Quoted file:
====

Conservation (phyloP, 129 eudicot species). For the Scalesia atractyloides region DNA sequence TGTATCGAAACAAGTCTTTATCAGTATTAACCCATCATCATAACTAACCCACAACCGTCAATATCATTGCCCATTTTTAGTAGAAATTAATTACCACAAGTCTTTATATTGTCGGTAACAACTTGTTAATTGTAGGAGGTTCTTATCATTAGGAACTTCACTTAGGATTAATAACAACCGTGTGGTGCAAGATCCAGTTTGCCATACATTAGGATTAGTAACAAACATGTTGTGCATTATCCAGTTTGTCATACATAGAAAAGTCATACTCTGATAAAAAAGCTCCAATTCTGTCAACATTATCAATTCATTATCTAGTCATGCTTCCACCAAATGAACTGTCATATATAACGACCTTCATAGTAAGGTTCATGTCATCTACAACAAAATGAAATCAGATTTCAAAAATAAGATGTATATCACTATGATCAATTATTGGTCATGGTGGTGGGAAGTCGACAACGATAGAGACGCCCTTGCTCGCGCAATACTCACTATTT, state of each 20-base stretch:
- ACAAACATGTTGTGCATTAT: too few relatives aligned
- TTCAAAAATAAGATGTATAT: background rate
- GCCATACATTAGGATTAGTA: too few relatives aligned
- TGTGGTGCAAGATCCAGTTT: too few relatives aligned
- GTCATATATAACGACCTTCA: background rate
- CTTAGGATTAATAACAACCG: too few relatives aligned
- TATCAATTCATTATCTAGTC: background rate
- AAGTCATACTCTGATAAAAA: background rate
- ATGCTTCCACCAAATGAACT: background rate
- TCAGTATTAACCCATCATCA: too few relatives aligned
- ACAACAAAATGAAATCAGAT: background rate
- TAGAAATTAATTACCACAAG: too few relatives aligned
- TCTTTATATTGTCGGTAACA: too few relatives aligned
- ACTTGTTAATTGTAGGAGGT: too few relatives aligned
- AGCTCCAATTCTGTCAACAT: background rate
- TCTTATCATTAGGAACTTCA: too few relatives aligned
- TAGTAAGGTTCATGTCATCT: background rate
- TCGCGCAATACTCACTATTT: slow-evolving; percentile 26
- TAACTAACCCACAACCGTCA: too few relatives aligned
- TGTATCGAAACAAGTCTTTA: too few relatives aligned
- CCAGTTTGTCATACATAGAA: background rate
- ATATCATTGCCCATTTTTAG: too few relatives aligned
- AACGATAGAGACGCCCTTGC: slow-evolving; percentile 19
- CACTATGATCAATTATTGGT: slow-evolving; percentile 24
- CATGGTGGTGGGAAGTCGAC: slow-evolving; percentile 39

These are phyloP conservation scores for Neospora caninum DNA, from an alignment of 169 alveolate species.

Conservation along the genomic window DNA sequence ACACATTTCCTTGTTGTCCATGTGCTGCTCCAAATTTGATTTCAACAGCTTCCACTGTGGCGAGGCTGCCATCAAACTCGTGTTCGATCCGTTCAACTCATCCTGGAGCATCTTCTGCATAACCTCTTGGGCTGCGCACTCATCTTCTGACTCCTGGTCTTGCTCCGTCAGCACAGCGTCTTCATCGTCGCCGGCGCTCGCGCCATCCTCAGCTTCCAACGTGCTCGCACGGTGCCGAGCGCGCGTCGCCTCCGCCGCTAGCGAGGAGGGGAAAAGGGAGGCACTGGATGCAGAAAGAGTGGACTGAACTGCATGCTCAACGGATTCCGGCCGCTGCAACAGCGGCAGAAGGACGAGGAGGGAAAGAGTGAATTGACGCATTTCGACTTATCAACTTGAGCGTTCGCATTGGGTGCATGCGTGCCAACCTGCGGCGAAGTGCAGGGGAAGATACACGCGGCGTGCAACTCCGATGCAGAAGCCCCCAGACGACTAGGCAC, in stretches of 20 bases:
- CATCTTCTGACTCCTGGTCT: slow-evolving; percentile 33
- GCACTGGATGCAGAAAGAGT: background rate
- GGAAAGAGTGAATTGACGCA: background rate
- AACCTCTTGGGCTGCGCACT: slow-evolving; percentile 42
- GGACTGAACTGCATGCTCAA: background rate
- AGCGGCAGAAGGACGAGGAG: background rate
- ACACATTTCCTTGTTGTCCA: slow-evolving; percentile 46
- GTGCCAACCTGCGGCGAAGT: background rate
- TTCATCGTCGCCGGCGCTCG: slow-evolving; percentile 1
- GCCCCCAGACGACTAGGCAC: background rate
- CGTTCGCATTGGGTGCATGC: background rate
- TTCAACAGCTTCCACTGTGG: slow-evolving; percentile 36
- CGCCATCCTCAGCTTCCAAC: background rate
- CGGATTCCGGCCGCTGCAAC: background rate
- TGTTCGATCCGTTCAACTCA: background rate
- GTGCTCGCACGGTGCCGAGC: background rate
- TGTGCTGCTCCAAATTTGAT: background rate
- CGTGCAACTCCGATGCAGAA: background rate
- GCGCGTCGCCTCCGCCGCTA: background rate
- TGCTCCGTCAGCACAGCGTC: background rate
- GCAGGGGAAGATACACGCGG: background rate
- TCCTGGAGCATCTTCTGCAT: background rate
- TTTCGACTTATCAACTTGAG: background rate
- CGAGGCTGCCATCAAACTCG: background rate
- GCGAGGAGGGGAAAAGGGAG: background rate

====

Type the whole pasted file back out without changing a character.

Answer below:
Conservation (phyloP, 129 eudicot species). For the Scalesia atractyloides region DNA sequence TGTATCGAAACAAGTCTTTATCAGTATTAACCCATCATCATAACTAACCCACAACCGTCAATATCATTGCCCATTTTTAGTAGAAATTAATTACCACAAGTCTTTATATTGTCGGTAACAACTTGTTAATTGTAGGAGGTTCTTATCATTAGGAACTTCACTTAGGATTAATAACAACCGTGTGGTGCAAGATCCAGTTTGCCATACATTAGGATTAGTAACAAACATGTTGTGCATTATCCAGTTTGTCATACATAGAAAAGTCATACTCTGATAAAAAAGCTCCAATTCTGTCAACATTATCAATTCATTATCTAGTCATGCTTCCACCAAATGAACTGTCATATATAACGACCTTCATAGTAAGGTTCATGTCATCTACAACAAAATGAAATCAGATTTCAAAAATAAGATGTATATCACTATGATCAATTATTGGTCATGGTGGTGGGAAGTCGACAACGATAGAGACGCCCTTGCTCGCGCAATACTCACTATTT, state of each 20-base stretch:
- ACAAACATGTTGTGCATTAT: too few relatives aligned
- TTCAAAAATAAGATGTATAT: background rate
- GCCATACATTAGGATTAGTA: too few relatives aligned
- TGTGGTGCAAGATCCAGTTT: too few relatives aligned
- GTCATATATAACGACCTTCA: background rate
- CTTAGGATTAATAACAACCG: too few relatives aligned
- TATCAATTCATTATCTAGTC: background rate
- AAGTCATACTCTGATAAAAA: background rate
- ATGCTTCCACCAAATGAACT: background rate
- TCAGTATTAACCCATCATCA: too few relatives aligned
- ACAACAAAATGAAATCAGAT: background rate
- TAGAAATTAATTACCACAAG: too few relatives aligned
- TCTTTATATTGTCGGTAACA: too few relatives aligned
- ACTTGTTAATTGTAGGAGGT: too few relatives aligned
- AGCTCCAATTCTGTCAACAT: background rate
- TCTTATCATTAGGAACTTCA: too few relatives aligned
- TAGTAAGGTTCATGTCATCT: background rate
- TCGCGCAATACTCACTATTT: slow-evolving; percentile 26
- TAACTAACCCACAACCGTCA: too few relatives aligned
- TGTATCGAAACAAGTCTTTA: too few relatives aligned
- CCAGTTTGTCATACATAGAA: background rate
- ATATCATTGCCCATTTTTAG: too few relatives aligned
- AACGATAGAGACGCCCTTGC: slow-evolving; percentile 19
- CACTATGATCAATTATTGGT: slow-evolving; percentile 24
- CATGGTGGTGGGAAGTCGAC: slow-evolving; percentile 39

These are phyloP conservation scores for Neospora caninum DNA, from an alignment of 169 alveolate species.

Conservation along the genomic window DNA sequence ACACATTTCCTTGTTGTCCATGTGCTGCTCCAAATTTGATTTCAACAGCTTCCACTGTGGCGAGGCTGCCATCAAACTCGTGTTCGATCCGTTCAACTCATCCTGGAGCATCTTCTGCATAACCTCTTGGGCTGCGCACTCATCTTCTGACTCCTGGTCTTGCTCCGTCAGCACAGCGTCTTCATCGTCGCCGGCGCTCGCGCCATCCTCAGCTTCCAACGTGCTCGCACGGTGCCGAGCGCGCGTCGCCTCCGCCGCTAGCGAGGAGGGGAAAAGGGAGGCACTGGATGCAGAAAGAGTGGACTGAACTGCATGCTCAACGGATTCCGGCCGCTGCAACAGCGGCAGAAGGACGAGGAGGGAAAGAGTGAATTGACGCATTTCGACTTATCAACTTGAGCGTTCGCATTGGGTGCATGCGTGCCAACCTGCGGCGAAGTGCAGGGGAAGATACACGCGGCGTGCAACTCCGATGCAGAAGCCCCCAGACGACTAGGCAC, in stretches of 20 bases:
- CATCTTCTGACTCCTGGTCT: slow-evolving; percentile 33
- GCACTGGATGCAGAAAGAGT: background rate
- GGAAAGAGTGAATTGACGCA: background rate
- AACCTCTTGGGCTGCGCACT: slow-evolving; percentile 42
- GGACTGAACTGCATGCTCAA: background rate
- AGCGGCAGAAGGACGAGGAG: background rate
- ACACATTTCCTTGTTGTCCA: slow-evolving; percentile 46
- GTGCCAACCTGCGGCGAAGT: background rate
- TTCATCGTCGCCGGCGCTCG: slow-evolving; percentile 1
- GCCCCCAGACGACTAGGCAC: background rate
- CGTTCGCATTGGGTGCATGC: background rate
- TTCAACAGCTTCCACTGTGG: slow-evolving; percentile 36
- CGCCATCCTCAGCTTCCAAC: background rate
- CGGATTCCGGCCGCTGCAAC: background rate
- TGTTCGATCCGTTCAACTCA: background rate
- GTGCTCGCACGGTGCCGAGC: background rate
- TGTGCTGCTCCAAATTTGAT: background rate
- CGTGCAACTCCGATGCAGAA: background rate
- GCGCGTCGCCTCCGCCGCTA: background rate
- TGCTCCGTCAGCACAGCGTC: background rate
- GCAGGGGAAGATACACGCGG: background rate
- TCCTGGAGCATCTTCTGCAT: background rate
- TTTCGACTTATCAACTTGAG: background rate
- CGAGGCTGCCATCAAACTCG: background rate
- GCGAGGAGGGGAAAAGGGAG: background rate